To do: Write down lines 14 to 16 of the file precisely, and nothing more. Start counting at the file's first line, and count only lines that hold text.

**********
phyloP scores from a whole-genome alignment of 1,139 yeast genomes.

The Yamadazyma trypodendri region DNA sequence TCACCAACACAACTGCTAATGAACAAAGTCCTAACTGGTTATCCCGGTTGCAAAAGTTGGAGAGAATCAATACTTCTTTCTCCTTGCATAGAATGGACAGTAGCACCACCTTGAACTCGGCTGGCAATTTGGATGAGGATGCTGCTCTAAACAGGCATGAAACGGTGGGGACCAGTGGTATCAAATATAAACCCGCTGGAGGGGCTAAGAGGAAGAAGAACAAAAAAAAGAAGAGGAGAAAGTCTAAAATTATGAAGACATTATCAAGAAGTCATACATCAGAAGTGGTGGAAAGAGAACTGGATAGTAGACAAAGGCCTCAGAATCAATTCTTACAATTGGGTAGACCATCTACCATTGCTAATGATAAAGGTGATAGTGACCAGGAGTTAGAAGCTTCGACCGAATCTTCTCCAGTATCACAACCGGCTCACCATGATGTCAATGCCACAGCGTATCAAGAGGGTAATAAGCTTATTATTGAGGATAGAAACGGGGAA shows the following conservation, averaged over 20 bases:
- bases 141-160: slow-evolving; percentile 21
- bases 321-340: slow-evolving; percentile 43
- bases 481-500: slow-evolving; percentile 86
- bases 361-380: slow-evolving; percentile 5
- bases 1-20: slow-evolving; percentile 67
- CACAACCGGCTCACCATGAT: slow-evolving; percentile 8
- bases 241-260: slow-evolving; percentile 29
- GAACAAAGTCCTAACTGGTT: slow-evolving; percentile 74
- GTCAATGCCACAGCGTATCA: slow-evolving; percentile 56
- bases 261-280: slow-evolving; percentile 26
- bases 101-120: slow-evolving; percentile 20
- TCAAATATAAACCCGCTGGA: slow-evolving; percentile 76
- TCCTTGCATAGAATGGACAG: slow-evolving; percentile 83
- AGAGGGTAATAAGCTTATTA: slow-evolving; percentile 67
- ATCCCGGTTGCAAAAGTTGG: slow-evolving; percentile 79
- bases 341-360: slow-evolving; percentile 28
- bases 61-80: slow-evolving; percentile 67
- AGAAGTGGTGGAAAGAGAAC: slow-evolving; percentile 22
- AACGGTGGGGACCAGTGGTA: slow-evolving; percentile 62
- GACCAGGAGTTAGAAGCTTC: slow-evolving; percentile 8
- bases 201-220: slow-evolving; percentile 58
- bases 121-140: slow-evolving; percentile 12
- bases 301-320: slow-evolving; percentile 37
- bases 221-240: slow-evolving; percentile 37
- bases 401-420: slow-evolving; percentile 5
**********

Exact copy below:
- TCAAATATAAACCCGCTGGA: slow-evolving; percentile 76
- TCCTTGCATAGAATGGACAG: slow-evolving; percentile 83
- AGAGGGTAATAAGCTTATTA: slow-evolving; percentile 67